Just over a year ago, Kevin Parks and a friend were fishing a calm section of western Colorado's Gunnison River in a two-man pontoon. An insurance agent and avid outdoorsman in his 50s, Parks had slathered on mosquito repellant earlier in the day, but by dusk, he had sweated most of it off.

He never felt the bite, but within a week, he felt its effects. He came down with flu-like symptoms, including high fever and vomiting. A rash appeared on his chest, and his wife took him to the nearest emergency room, 30 miles away. There, he lost his vision and became unconscious. He was diagnosed with encephalitis - inflammation of the brain, caused by the mosquito-borne West Nile virus.

For days, an IV pumped morphine into him to alleviate the excruciating pain in his head and right shoulder. Finally he began to improve, moved home and over several months worked his way from a wheelchair to a walker to a cane. Today, Parks walks without support, but continues to have what he calls "West Nile days," when his back hurts, or he feels mentally fuzzy.

Parks was one of 345 people in Colorado diagnosed with West Nile virus in 2006 - and one of 66 who contracted one of the more serious strains that affect the nervous system. After entering the U.S. via New York City in 1999, the virus has spread across the country and seems to have found a home in the West. This year, there were almost 1,600 cases in the 11 Western states - more than half the total for the entire country.

The West offers a favorable habitat and climate for the West Nile virus-bearing Culex mosquito, particularly in areas where flood irrigation provides suitable breeding grounds. "There are always holes, divots and pockets where water settles and is covered by vegetation," making it difficult to kill the larvae, according to John Pape of the Colorado Department of Health and Environment. His state leads the West with 544 reports of West Nile this year, including 95 neuroinvasive cases and six fatalities.

The Culex tarsalis mosquito, the species most common in the rural West, is also one of the most effective transmitters of West Nile - good not only at replicating the virus, but also at "giving it away," says Emily Zielinski-Gutierrez, with the Vector-Borne Infectious Diseases Division of the Centers for Disease Control.

Westerners are also probably more likely to be exposed to mosquitos, and the virus, says Zielinski-Gutierrez, because they spend more time outdoors. After a peak in 2003, when cases nationwide totaled 9,862, WNV numbers are trending downward, even, generally, in the West. But there is no discernible pattern and no single cause, according to Zielinski-Gutierrez.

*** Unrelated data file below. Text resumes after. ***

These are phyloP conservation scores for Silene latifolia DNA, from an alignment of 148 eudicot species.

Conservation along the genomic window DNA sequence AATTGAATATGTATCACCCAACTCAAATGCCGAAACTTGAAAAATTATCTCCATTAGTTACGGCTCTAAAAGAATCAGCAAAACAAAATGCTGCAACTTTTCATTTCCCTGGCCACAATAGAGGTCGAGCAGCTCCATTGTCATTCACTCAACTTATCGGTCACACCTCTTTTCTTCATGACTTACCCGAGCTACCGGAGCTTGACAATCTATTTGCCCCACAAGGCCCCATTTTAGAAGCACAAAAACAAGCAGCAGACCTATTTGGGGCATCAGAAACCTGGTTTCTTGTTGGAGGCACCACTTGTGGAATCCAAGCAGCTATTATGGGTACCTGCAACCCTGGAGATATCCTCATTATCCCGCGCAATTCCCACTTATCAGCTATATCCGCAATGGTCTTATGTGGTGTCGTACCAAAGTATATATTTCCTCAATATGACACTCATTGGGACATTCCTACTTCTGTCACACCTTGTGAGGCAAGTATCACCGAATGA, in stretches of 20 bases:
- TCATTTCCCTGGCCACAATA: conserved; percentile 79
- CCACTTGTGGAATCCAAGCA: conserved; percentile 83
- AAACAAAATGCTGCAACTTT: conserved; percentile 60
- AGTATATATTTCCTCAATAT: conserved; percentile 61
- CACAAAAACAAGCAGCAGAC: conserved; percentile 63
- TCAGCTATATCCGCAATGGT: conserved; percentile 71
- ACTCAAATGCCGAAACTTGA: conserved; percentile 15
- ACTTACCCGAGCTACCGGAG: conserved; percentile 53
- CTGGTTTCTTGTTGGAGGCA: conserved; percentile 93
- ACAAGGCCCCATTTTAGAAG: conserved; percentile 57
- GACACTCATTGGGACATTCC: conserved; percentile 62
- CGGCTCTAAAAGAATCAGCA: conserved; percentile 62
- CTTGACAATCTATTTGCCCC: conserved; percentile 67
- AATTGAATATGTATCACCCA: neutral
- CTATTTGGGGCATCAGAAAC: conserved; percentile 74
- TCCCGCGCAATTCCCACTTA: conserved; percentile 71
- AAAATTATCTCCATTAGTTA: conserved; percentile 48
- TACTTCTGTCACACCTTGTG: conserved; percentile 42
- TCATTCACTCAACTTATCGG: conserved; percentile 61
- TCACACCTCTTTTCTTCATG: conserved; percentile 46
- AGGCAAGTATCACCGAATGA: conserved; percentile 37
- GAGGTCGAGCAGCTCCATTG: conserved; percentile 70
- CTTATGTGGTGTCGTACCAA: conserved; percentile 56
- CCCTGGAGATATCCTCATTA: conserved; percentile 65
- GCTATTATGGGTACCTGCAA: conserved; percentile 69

In Idaho, cases plummeted from 996 in 2006 to 104 this year. Dr. Leslie Tengelsen, Idaho's deputy state epidemiologist, said that although nothing has been studied scientifically, the decrease is likely due to drier weather, stronger abatement efforts, better public education, and fewer crows and magpies. The birds amplify the virus: A mosquito gives the virus to the bird, other mosquitoes bite the bird and catch the virus and then spread it on to other hosts. But birds also die from the disease, which possibly accounts for their population declines.

About 20 percent of people bitten by an infected mosquito will have some symptoms of West Nile fever. Less than 1 percent of those will suffer from a neuroinvasive form of the virus, including encephalitis, meningitis (inflammation of the membrane around the brain and spinal cord) or a polio-like disease called "acute flaccid paralysis." People over 50 or with a compromised immune system are most vulnerable to the neuroinvasive strains, with those who have had an organ transplant at particular risk.

There is no cure for West Nile, but a vaccine for horses has brought disease numbers down. A human vaccine is likely to be developed in the next year, but Pape and Zielinski-Gutierrez question how readily available it will be, as drug companies may not find it profitable enough to manufacture in quantity.

In response to West Nile, abatement programs across the West have kicked into high gear. Idaho nearly doubled the number of mosquito control districts this year, from 13 to 23. Integrated abatement programs - including the use of larvicides and adulticides, bolstered by surveillance efforts to pinpoint "hot spots" - are generally deemed effective in keeping the numbers of mosquitoes down.

For the most part, communities have accepted the pesticide use. But in Delta County, where Kevin Parks was bitten, insecticide spraying has sparked a conflict between those who support it and those more concerned about the downsides of the chemicals and their ultimate effectiveness.

As for Parks, he thinks any risk posed by insecticides is outweighed by the agony of the virus.

The author is HCN's online editor.

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